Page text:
How to Talk About Engagement Rings Like You Know What You’re Talking About
QUICK LINKS: Engagement Ring Anatomy | Engagement Ring Metals | Engagement Ring Styles | Prong Styles | Stone Setting Styles
Engagement Ring Glossary
Shopping for an engagement ring can be a daunting task. Not only do you have to find the perfect ring for your significant other, but you also must navigate the maze of terms and jargon that comes with it. What’s a shank? What’s the difference between channel and shared prong? And what the heck is pave?
Don’t worry, we’re here to help. In this blog post, we’ll break down some of the most used terms when talking about engagement rings so that you can shop confidently. Ready? Let’s get started.
Engagement Ring Anatomy
When you think of an engagement ring, chances are you think of a diamond. But there’s a lot more to an engagement ring than just the diamond. In fact, engagement rings have a surprisingly complex anatomy, with each part playing an important role in the overall design. Let’s take a closer look at the different parts of an engagement ring:
The head is the part of the ring that holds the center stone.
The center stone is the largest stone in the ring
Side stones are smaller diamonds or gemstones that are set on either side of the center stone.
The gallery is the portion of the ring that connects the head to the shank. In some rings, it is decorated with diamonds or other gemstones.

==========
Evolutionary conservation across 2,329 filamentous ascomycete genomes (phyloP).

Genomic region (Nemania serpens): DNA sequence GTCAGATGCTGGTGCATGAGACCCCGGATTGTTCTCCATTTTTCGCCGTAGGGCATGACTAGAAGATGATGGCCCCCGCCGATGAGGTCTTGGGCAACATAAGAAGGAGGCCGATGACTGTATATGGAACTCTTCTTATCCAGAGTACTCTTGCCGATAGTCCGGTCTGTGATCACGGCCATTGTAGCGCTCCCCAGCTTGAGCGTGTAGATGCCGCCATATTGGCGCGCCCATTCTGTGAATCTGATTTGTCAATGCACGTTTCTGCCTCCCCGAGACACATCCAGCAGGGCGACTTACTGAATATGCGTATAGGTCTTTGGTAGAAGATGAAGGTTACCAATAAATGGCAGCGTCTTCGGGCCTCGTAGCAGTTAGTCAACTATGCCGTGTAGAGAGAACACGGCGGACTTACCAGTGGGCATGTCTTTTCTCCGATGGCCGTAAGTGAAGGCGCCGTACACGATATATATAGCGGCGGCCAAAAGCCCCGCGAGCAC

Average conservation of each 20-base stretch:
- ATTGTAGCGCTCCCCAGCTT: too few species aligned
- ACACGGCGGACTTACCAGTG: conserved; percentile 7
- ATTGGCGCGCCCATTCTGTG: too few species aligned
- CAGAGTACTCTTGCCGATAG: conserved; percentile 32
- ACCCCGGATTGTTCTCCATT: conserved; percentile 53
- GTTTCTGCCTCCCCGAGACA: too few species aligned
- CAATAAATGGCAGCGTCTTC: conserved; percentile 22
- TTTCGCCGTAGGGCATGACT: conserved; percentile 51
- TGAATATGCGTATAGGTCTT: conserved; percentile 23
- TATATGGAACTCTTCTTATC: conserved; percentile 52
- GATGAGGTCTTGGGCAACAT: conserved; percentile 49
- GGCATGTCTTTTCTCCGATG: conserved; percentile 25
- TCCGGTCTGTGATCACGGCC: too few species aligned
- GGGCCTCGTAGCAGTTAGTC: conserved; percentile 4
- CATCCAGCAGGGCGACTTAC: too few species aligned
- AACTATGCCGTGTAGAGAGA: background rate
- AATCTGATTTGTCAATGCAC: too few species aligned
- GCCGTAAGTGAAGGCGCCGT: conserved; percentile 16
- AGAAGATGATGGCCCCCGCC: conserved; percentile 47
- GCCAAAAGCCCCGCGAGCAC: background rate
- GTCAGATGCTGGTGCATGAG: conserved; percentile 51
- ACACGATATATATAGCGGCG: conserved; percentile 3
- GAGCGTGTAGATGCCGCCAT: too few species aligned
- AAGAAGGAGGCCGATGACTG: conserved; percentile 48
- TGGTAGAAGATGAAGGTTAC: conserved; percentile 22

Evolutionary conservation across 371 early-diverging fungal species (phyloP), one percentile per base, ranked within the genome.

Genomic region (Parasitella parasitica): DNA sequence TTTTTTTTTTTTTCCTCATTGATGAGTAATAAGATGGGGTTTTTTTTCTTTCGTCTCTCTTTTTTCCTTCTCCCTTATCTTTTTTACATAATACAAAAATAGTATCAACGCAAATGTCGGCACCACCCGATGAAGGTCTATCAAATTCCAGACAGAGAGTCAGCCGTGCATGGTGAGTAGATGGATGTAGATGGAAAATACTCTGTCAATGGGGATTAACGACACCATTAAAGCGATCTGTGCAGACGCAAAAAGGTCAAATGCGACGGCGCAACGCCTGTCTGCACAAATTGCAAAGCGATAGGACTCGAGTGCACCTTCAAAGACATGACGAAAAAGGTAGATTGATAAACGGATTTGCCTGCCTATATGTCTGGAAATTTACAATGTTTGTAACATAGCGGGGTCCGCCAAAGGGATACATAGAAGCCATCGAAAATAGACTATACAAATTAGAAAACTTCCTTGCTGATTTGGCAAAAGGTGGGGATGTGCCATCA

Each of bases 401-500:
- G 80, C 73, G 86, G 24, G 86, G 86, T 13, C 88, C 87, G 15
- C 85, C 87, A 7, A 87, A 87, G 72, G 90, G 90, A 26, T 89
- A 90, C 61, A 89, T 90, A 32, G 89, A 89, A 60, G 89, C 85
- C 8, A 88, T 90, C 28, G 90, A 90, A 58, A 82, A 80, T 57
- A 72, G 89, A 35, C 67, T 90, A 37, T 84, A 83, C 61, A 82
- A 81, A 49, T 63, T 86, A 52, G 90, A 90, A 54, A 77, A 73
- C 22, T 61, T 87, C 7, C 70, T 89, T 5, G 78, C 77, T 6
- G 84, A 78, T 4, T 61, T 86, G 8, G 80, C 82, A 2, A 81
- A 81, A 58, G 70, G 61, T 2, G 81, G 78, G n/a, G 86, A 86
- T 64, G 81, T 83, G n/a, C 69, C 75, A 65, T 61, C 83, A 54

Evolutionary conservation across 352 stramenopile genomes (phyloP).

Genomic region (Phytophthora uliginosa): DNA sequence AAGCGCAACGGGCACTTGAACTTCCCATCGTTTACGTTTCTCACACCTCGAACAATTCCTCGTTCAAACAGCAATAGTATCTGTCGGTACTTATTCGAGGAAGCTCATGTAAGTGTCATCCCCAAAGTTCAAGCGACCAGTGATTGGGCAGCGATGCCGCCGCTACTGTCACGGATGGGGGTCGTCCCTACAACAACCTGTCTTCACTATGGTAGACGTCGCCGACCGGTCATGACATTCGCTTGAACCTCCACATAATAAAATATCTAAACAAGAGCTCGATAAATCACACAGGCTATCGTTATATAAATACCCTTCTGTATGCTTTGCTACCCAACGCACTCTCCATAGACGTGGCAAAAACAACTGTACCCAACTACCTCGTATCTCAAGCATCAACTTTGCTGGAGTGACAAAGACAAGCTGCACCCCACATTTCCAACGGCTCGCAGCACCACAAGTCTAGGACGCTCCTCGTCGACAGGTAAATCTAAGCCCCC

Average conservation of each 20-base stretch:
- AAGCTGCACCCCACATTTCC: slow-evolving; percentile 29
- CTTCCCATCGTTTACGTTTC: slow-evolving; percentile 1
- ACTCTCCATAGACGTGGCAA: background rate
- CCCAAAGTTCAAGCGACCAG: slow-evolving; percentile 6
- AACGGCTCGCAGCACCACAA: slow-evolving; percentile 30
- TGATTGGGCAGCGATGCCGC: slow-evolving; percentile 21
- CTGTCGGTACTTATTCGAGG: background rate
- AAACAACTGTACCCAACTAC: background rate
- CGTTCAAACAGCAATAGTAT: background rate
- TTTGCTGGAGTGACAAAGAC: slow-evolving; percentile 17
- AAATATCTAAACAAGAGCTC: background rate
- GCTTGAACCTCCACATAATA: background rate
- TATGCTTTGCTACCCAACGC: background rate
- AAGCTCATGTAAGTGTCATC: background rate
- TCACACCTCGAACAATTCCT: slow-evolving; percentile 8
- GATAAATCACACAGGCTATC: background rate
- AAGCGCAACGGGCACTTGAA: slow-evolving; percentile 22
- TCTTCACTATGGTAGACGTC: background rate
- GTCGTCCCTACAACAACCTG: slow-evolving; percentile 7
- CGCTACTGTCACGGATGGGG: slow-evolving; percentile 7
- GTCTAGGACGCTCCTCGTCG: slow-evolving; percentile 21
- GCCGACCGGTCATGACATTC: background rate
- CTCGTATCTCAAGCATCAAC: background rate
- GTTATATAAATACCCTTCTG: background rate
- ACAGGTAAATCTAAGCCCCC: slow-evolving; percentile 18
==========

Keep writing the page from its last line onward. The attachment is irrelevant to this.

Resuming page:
The sizing area is the part of the ring where you can adjust the size of the ring. This is usually located at the back of the shank.
The shank is the portion of the ring that goes around your finger. It can be plain or decorated.
An accent stone is a small diamond or gemstone that is used to accentuate the center stone or side stones.
The shoulder is the part of the ring where the shank meets the head. It can be decorated with diamonds or other gemstones.
A prong is a metal claw that is used to hold a diamond or gemstone in place.
The mounting is the portion of the ring that holds all of the stones in place.
Engagement Ring Metals
This is the classic choice for engagement rings and has been popular for centuries. It has a warm, rich tone that goes well with any skin tone.
This type of gold has a pinkish hue that gives it a unique look. It’s become increasingly popular as more people look for something different than the traditional yellow gold.
This is a popular alternative to yellow gold with a brighter, more modern look. It’s also a good choice if you’re looking for something that will complement a diamond well.
This is the most expensive metal for engagement rings. It’s durable and has a beautiful white luster that makes it popular among those who want something classic and timeless.
This is another option for those looking for an alternative to platinum. It shares many of the same properties as platinum but is typically less expensive.
10 kt gold is the lowest purity for engagement rings and is less expensive than 14 kt or 18 kt gold.
This is a popular choice for engagement rings as it’s more affordable than 18 kt gold but still has a good amount of gold.
This is the highest purity of the gold you’ll find for engagement rings. It’s also the most expensive option.
Engagement Ring Styles
This classic engagement ring style features a single stone set in a simple band.
A halo ring features a central stone surrounded by a “halo” of smaller diamonds.
As the name suggests, a hidden halo ring has a halo of diamonds hidden beneath the center stone. This gives the illusion of a bigger stone without increasing the ring’s overall size.
A cathedral ring has a tall setting that “catches” the light and makes the diamond appear more prominent.